Norfolk-born chef who worked at ‘best restaurant in the world’ makes National Chef of the Year final
- Credit: Harry Kirkpatrick
A Norfolk-born chef who started his career cleaning pots and pans is close to being crowned National Chef of the Year.
Harry Kirkpatrick, 26, has an impressive CV under his belt - he catered for the Queen at five-star hotel Claridge's in London Mayfair and worked at Eleven Madison Park in New York, which was voted the best restaurant in the world in 2017.
He also had a short stint working at one of Richard Branson's private islands in the British Virgin Islands.
Now, Mr Kirkpatrick works as a sous chef at Trinity Restaurant in Clapham, London, where he now lives.
Originally from Brooke, he studied at Framingham Earl and Wymondham College, and had a job washing pots and pans at the King's Head pub in his village when he was 16.
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As a teen, he did not know what he wanted to do as a career, but was inspired by pub head chef Matthew Roberts to take on the art of cooking.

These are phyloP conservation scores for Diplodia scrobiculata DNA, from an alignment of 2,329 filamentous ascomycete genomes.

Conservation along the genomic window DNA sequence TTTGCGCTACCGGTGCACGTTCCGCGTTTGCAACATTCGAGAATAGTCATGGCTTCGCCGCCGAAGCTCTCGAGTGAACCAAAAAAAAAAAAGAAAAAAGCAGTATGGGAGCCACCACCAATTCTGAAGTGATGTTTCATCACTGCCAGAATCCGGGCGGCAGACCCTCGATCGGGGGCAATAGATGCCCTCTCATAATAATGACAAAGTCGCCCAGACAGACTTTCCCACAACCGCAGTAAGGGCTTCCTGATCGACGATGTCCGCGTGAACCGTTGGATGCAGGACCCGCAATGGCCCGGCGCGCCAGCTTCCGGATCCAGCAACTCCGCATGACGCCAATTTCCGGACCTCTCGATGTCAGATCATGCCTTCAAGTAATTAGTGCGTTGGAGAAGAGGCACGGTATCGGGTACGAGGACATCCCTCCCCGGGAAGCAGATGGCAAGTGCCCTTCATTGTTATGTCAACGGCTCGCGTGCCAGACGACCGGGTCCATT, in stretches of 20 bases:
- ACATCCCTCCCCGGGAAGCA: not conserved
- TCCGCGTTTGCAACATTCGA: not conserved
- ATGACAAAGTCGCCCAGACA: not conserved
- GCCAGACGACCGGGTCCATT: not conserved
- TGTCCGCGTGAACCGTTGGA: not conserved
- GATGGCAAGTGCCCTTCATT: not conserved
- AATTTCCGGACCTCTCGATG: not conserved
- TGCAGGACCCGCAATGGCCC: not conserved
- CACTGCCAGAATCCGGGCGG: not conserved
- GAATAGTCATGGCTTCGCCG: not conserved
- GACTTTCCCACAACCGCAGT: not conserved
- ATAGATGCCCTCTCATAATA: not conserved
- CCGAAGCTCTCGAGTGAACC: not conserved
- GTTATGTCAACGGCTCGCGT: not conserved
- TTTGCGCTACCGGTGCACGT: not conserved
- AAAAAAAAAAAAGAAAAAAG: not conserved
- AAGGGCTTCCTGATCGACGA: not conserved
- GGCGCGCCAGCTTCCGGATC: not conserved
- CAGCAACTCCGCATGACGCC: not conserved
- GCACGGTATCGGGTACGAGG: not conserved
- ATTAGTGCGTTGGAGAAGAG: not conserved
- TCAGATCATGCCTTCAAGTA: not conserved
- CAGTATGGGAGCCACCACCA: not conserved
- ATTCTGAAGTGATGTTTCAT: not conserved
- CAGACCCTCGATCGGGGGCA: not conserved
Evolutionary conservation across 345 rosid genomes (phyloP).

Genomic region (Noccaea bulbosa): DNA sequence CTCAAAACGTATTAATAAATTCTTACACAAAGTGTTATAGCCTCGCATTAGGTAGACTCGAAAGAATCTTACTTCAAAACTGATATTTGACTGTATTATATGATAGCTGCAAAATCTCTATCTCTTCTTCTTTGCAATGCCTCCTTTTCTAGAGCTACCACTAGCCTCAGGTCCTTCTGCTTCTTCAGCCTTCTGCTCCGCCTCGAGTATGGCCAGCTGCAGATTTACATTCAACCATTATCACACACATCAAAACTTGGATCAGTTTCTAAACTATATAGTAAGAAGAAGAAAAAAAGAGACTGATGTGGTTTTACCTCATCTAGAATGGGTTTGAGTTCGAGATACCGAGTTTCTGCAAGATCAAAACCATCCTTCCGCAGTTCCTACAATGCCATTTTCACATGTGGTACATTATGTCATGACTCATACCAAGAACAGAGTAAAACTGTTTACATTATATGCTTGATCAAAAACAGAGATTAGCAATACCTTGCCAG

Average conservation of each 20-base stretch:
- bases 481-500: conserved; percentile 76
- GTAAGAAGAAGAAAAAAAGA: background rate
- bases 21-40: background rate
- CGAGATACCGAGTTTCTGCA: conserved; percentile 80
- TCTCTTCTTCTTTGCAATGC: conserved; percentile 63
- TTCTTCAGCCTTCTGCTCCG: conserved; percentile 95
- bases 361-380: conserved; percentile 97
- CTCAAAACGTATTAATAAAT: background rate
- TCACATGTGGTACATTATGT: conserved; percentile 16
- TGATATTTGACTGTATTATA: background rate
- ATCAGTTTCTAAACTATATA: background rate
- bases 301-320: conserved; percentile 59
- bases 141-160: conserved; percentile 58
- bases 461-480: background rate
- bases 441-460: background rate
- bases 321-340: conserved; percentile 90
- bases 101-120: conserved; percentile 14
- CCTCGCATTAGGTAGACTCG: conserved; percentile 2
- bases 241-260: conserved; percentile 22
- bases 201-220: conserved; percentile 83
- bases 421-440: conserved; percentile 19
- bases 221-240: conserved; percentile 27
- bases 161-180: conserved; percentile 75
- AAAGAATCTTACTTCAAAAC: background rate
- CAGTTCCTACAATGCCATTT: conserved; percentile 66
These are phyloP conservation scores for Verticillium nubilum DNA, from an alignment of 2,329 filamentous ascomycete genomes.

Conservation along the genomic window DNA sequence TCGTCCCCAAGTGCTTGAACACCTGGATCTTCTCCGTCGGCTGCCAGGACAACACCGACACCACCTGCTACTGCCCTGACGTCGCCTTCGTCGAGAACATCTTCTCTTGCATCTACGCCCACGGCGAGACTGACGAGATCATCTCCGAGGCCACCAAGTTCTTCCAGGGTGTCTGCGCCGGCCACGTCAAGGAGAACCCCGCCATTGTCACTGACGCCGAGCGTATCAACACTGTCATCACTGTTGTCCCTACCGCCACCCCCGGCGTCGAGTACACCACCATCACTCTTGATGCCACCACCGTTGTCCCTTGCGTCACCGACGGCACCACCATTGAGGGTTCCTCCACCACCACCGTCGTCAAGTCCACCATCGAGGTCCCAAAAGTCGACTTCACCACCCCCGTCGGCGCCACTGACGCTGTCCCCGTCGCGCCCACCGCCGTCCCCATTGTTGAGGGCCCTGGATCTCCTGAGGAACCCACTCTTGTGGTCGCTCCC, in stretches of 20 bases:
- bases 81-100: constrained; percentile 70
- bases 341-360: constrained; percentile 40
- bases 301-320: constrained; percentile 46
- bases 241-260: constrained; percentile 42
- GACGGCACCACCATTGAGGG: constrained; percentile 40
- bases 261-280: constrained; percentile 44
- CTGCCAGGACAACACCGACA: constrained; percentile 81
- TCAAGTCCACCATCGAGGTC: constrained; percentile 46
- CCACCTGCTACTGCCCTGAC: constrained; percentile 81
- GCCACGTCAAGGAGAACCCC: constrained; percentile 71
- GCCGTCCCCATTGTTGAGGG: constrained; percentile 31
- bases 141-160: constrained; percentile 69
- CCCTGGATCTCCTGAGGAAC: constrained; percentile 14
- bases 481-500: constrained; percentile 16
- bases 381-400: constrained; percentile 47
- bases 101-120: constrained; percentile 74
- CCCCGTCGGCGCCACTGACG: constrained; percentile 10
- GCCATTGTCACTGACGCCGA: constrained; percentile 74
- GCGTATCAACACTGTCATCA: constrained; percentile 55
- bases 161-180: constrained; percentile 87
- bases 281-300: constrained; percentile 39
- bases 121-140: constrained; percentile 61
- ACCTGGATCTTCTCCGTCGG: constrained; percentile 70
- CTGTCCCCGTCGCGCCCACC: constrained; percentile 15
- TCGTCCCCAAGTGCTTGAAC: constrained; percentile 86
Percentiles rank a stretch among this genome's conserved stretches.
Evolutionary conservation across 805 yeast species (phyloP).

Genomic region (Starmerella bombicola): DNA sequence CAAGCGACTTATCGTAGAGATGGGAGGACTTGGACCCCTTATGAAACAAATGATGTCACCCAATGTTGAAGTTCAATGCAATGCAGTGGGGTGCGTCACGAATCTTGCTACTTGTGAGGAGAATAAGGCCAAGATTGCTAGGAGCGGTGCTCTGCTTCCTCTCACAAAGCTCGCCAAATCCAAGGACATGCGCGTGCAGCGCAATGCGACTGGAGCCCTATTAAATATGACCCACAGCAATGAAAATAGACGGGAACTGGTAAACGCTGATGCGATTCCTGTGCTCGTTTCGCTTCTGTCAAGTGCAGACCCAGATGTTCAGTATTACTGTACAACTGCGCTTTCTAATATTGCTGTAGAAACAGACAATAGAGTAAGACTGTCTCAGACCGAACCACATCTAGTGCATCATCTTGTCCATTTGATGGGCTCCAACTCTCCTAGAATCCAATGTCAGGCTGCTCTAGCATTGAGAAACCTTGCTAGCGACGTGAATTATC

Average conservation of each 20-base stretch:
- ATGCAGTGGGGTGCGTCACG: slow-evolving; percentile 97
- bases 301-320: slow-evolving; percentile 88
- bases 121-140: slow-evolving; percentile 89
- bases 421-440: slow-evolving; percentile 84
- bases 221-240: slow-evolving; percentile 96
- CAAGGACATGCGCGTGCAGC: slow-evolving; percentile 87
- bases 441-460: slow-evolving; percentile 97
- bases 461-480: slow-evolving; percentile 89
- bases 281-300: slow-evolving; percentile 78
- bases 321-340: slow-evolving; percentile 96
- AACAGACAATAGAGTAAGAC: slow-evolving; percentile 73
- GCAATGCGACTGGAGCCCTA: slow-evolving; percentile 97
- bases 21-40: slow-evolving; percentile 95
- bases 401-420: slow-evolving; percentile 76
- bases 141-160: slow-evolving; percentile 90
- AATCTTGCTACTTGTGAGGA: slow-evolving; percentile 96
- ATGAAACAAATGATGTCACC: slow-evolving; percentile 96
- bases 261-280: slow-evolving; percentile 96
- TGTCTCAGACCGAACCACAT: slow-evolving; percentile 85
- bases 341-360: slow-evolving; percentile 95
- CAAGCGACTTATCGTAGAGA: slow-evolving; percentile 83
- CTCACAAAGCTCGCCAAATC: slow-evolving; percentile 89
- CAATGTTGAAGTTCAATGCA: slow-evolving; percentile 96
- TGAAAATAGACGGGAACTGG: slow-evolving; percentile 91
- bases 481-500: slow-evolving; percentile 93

"I didn't really know what I wanted to do, I just stumbled into it," he said. "I watched Matthew Roberts and he helped me with references and getting on a course."
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Mr Kirkpatrick's skills in the kitchen bagged him a sponsorship to study at the Royal Academy of Culinary Arts in London, and since then his career has reached new heights.
More recently, he entered the Craft Guild of Chefs' National Chef of the Year competition and has sailed through to the final.
He will be competing for the top spot against nine other finalists at The Restaurant Show on October 1, the same day as his father's birthday.
He will be given a mystery box filled with random ingredients a couple of weeks before the final, and on the day he will be cooking in front of a live audience of up to 10,000 people.
"I've never done anything like this before," he said. "It's nice to have that recognition, you work so hard in this industry and it's difficult to begin with."
Whatever the outcome, Mr Kirkpatrick said he is pleased to have got so far in the competition, adding: "I am over the moon but I don't think this will affect me too much, I am still so focused on my job.
"Everyone at Trinity have been super supportive, I feel like I am representing Trinity in this."